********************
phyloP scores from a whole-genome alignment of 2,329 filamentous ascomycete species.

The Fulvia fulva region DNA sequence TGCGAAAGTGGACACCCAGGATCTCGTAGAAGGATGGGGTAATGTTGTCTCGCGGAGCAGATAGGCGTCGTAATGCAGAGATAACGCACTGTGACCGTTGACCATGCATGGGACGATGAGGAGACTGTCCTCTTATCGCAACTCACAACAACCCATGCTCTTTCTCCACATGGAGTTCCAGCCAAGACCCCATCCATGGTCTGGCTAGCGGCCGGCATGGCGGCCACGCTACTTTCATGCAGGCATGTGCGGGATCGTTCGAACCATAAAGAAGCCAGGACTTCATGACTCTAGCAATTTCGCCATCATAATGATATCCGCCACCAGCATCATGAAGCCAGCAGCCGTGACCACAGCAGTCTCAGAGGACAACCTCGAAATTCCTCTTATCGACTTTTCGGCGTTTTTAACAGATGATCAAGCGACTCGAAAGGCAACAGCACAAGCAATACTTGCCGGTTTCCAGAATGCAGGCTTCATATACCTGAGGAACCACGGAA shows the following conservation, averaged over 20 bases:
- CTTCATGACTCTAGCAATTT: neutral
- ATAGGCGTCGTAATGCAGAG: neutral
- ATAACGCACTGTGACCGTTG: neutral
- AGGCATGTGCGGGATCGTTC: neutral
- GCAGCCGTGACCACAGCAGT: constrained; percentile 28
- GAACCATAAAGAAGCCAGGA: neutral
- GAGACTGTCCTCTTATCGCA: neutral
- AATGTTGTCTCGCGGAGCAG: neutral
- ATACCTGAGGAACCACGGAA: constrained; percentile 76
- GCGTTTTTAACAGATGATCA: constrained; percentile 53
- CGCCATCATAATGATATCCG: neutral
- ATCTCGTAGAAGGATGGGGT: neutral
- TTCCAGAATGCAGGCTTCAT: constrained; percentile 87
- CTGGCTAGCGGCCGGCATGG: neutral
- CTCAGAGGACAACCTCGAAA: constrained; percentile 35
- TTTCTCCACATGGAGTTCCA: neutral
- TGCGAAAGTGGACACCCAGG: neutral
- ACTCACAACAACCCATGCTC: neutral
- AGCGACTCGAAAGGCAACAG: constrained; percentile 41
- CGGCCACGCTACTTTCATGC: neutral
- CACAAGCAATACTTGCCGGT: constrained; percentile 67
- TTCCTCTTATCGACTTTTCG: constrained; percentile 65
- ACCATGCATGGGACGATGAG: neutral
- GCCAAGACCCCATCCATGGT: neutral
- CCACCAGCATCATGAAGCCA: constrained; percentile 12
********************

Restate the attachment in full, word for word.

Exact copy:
phyloP scores from a whole-genome alignment of 2,329 filamentous ascomycete species.

The Fulvia fulva region DNA sequence TGCGAAAGTGGACACCCAGGATCTCGTAGAAGGATGGGGTAATGTTGTCTCGCGGAGCAGATAGGCGTCGTAATGCAGAGATAACGCACTGTGACCGTTGACCATGCATGGGACGATGAGGAGACTGTCCTCTTATCGCAACTCACAACAACCCATGCTCTTTCTCCACATGGAGTTCCAGCCAAGACCCCATCCATGGTCTGGCTAGCGGCCGGCATGGCGGCCACGCTACTTTCATGCAGGCATGTGCGGGATCGTTCGAACCATAAAGAAGCCAGGACTTCATGACTCTAGCAATTTCGCCATCATAATGATATCCGCCACCAGCATCATGAAGCCAGCAGCCGTGACCACAGCAGTCTCAGAGGACAACCTCGAAATTCCTCTTATCGACTTTTCGGCGTTTTTAACAGATGATCAAGCGACTCGAAAGGCAACAGCACAAGCAATACTTGCCGGTTTCCAGAATGCAGGCTTCATATACCTGAGGAACCACGGAA shows the following conservation, averaged over 20 bases:
- CTTCATGACTCTAGCAATTT: neutral
- ATAGGCGTCGTAATGCAGAG: neutral
- ATAACGCACTGTGACCGTTG: neutral
- AGGCATGTGCGGGATCGTTC: neutral
- GCAGCCGTGACCACAGCAGT: constrained; percentile 28
- GAACCATAAAGAAGCCAGGA: neutral
- GAGACTGTCCTCTTATCGCA: neutral
- AATGTTGTCTCGCGGAGCAG: neutral
- ATACCTGAGGAACCACGGAA: constrained; percentile 76
- GCGTTTTTAACAGATGATCA: constrained; percentile 53
- CGCCATCATAATGATATCCG: neutral
- ATCTCGTAGAAGGATGGGGT: neutral
- TTCCAGAATGCAGGCTTCAT: constrained; percentile 87
- CTGGCTAGCGGCCGGCATGG: neutral
- CTCAGAGGACAACCTCGAAA: constrained; percentile 35
- TTTCTCCACATGGAGTTCCA: neutral
- TGCGAAAGTGGACACCCAGG: neutral
- ACTCACAACAACCCATGCTC: neutral
- AGCGACTCGAAAGGCAACAG: constrained; percentile 41
- CGGCCACGCTACTTTCATGC: neutral
- CACAAGCAATACTTGCCGGT: constrained; percentile 67
- TTCCTCTTATCGACTTTTCG: constrained; percentile 65
- ACCATGCATGGGACGATGAG: neutral
- GCCAAGACCCCATCCATGGT: neutral
- CCACCAGCATCATGAAGCCA: constrained; percentile 12